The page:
By Olgha Tsiskarishvili*
As to the relevance of the chosen topic, corruption in schools and universities does not seem to be...
I absolutely agree with the notebook. It is clear and provides an objective picture of the situation....
University admissions in Georgia have always provided an opportunity for bribery, as corrupt officials routinely take bribes from students who don't meet the proper requirements but were admitted anyway with the offer of enough money.
The government was the first to acknowledge corruption in higher education was rampant, and it intended to tackle the problem with in-depth education reform, which included mandatory standardized entrance examinations.
"The era of corruption in the educational system of Georgia is over," said President Mikheil Saakashvili in July 2005, when the examinations were applied for the first time to over 31,000 students.
He might have celebrated a little too early. Today, as the margin to manipulate the examinations has been practically eliminated, corruption in Georgian higher education might have decreased, but it has also proved to be far from over.
In a 2008 survey in Telavi State University, students were asked whether they had ever bribed teachers. One-fifth answered affirmatively.
Also, more than 60 percent of the students responded that it is "very easy" or "sufficiently easy" to pay bribes to achieve high scores in the university.
The detention of deputy rector of the Tbilisi Business and Law International University, David Katamadze, for the alleged creation of false documentation, is a clear reminder that corruption persists.
Katamadze is undergoing investigation after the police found false diplomas and other documents in his possession.
Corruption extends to secondary education as well. "My child failed to pass an exam in order to graduate that semester. As a result, I had to pay a bribe so he could graduate," says a parent who whishes to remain anonymous.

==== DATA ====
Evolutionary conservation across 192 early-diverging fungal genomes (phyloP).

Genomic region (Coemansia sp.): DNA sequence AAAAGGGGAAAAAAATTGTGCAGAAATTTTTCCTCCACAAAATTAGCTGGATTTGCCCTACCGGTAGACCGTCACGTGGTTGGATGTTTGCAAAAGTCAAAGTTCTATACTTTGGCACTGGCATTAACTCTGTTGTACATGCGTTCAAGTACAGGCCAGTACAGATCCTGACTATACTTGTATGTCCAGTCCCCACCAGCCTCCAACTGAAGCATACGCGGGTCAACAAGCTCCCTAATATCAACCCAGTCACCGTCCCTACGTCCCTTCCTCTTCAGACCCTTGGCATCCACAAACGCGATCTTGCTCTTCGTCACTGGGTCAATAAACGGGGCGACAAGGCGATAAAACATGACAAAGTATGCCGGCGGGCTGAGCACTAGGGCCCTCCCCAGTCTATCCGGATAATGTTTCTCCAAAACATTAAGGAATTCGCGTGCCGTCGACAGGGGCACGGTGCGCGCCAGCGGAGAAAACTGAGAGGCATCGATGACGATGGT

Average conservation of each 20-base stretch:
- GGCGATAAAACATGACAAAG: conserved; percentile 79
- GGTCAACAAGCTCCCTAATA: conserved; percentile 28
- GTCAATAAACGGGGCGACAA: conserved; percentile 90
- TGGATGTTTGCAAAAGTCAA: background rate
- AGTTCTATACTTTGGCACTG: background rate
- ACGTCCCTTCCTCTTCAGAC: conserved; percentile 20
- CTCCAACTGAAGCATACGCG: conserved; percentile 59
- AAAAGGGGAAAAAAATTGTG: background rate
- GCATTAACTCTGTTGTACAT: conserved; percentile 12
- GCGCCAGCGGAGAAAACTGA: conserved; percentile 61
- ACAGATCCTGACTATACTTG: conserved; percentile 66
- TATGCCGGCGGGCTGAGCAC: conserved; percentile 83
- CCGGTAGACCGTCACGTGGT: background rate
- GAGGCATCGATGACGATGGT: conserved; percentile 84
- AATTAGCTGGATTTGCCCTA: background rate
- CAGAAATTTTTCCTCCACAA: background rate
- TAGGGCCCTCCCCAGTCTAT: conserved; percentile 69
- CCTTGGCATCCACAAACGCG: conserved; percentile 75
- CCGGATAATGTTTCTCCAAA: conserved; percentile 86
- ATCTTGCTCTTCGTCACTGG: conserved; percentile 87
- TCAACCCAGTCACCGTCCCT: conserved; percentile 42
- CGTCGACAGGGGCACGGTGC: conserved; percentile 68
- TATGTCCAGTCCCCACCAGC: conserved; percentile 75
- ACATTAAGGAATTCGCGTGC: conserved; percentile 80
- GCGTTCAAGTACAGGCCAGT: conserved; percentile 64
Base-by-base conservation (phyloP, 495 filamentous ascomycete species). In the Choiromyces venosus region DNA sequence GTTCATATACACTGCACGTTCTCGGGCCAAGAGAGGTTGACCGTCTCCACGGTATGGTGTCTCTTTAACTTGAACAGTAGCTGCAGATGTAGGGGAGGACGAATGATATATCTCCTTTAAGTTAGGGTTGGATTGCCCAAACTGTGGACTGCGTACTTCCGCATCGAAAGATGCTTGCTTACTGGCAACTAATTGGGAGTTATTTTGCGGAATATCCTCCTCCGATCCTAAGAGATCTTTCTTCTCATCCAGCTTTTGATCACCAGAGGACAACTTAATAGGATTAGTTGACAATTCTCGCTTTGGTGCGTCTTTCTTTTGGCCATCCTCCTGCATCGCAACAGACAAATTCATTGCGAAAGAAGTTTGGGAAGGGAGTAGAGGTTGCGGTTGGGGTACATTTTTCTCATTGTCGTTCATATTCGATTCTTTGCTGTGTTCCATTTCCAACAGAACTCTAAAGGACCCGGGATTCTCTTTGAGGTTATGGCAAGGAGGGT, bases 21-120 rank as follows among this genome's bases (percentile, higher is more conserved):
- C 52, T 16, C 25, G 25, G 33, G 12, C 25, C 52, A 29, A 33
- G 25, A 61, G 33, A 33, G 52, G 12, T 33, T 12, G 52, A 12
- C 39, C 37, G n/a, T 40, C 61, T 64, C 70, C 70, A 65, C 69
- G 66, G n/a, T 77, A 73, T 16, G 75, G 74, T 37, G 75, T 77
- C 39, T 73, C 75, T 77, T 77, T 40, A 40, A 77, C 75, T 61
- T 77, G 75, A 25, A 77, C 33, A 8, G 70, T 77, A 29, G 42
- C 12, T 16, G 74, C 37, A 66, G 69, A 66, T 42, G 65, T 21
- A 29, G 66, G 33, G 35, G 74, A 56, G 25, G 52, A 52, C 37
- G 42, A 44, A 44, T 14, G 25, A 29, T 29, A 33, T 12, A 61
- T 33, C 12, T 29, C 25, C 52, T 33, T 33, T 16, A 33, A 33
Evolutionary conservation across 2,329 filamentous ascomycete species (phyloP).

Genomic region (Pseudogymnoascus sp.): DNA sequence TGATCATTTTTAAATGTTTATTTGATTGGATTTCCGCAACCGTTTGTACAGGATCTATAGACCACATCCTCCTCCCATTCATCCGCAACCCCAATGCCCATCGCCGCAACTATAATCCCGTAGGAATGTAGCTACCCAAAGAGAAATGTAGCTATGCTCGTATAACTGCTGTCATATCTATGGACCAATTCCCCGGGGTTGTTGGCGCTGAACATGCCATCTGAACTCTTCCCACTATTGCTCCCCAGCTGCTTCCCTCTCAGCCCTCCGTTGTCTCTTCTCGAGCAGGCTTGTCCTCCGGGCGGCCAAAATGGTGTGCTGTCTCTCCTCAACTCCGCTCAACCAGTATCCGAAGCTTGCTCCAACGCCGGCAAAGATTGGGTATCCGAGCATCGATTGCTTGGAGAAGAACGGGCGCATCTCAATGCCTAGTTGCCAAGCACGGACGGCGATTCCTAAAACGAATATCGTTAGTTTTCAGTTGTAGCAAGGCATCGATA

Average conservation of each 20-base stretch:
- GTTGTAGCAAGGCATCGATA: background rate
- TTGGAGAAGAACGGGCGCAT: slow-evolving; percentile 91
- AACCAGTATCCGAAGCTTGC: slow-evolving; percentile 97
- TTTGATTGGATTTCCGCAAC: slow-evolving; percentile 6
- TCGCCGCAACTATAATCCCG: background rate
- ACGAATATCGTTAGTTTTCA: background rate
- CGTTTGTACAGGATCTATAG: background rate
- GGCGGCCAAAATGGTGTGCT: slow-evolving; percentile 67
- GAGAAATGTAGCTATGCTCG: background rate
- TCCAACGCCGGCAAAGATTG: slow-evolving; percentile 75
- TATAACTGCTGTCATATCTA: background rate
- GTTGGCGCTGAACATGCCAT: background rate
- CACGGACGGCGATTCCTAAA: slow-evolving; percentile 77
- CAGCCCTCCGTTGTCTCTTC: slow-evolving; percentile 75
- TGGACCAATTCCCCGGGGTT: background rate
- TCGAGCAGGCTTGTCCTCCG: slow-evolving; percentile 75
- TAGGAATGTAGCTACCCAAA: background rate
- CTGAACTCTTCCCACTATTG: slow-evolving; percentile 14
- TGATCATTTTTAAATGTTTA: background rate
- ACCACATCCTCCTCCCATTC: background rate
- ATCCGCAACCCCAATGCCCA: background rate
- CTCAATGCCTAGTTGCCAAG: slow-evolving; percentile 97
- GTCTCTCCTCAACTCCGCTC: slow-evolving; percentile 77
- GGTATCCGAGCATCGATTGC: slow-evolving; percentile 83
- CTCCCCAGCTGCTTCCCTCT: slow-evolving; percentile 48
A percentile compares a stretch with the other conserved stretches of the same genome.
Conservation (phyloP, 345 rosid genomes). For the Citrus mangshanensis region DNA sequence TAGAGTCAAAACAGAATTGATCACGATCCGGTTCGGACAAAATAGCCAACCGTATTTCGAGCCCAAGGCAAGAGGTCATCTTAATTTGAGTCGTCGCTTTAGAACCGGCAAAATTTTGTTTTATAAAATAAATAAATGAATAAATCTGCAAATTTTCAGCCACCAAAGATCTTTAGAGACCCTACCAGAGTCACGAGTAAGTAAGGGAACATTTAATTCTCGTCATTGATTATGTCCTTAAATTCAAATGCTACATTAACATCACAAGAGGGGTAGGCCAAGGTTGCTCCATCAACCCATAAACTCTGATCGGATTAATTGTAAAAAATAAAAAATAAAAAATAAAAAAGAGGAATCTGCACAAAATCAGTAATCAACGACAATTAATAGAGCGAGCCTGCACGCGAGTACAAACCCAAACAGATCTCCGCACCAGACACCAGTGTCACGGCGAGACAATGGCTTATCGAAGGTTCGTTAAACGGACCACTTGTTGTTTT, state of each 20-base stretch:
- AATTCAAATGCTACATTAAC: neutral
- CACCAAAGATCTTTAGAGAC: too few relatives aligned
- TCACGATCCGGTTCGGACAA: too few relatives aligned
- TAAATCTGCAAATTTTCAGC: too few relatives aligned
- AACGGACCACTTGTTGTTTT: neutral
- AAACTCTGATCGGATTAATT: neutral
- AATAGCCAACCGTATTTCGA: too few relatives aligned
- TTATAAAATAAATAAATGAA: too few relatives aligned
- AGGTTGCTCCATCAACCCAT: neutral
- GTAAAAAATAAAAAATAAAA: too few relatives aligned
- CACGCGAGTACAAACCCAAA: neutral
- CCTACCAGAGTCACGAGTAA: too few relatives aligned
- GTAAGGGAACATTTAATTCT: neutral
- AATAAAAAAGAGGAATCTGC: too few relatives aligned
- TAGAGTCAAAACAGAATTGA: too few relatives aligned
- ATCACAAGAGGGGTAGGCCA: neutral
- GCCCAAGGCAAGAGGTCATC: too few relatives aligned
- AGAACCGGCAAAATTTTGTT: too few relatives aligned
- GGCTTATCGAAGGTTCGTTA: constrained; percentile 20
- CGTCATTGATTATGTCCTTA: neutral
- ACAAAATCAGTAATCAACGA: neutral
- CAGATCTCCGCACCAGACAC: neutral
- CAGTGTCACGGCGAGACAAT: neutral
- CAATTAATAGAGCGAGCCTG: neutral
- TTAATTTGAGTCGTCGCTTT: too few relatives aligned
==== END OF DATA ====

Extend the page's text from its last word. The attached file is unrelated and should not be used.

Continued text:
He added that when he was asked for a notification for absence -- a document explaining why his son missed a class -- he could buy it for 6 GEL (US$3.50).
All fingers point to low salaries as a major cause of corruption. Teaching is not a prestigious occupation and salaries in the sector are way below the national average of 368 GEL (US$220) per month.
"Gardeners receive 300 GEL (US$180) more than teachers," Zviad Miminoshvili, an expert at the Accreditation National Center Program, recently told Georgia Today.
Rusiko Kvashilava, a 54-year-old physics teacher, says that with her low salary she's hardly able to afford textbooks for her 10-year-old son. "Last year I borrowed textbooks in Russian from my neighbor," she told the same publication.
The Ministry of Education increased salaries on September 2009 and announced that increases will continue on an annual basis. "Salaries for teachers define teaching quality," said Minister Nika Gvaramia.
Perception and efforts
As in the education sector, the Georgian government has maintained its interest in enforcing the Anti-Corruption Operational Plan launched in 2005, which proposes a set of ambitious reforms it calls "radical." It later created an anti-corruption board tasked with renovating the plan.
Anti-corruption movements are nowadays among the most important topics in Georgia, even more so than delicate topics such as the August 2008 Georgia-Russia war.
According to the Global Corruption Barometer 2009, 57 percent of the citizens consider the government's actions either "very effective" or "somewhat effective," and only 2 percent of respondents report having had to pay a bribe. Almost 40 percent confirmed they're willing to pay a premium to support transparent and ethical business practices.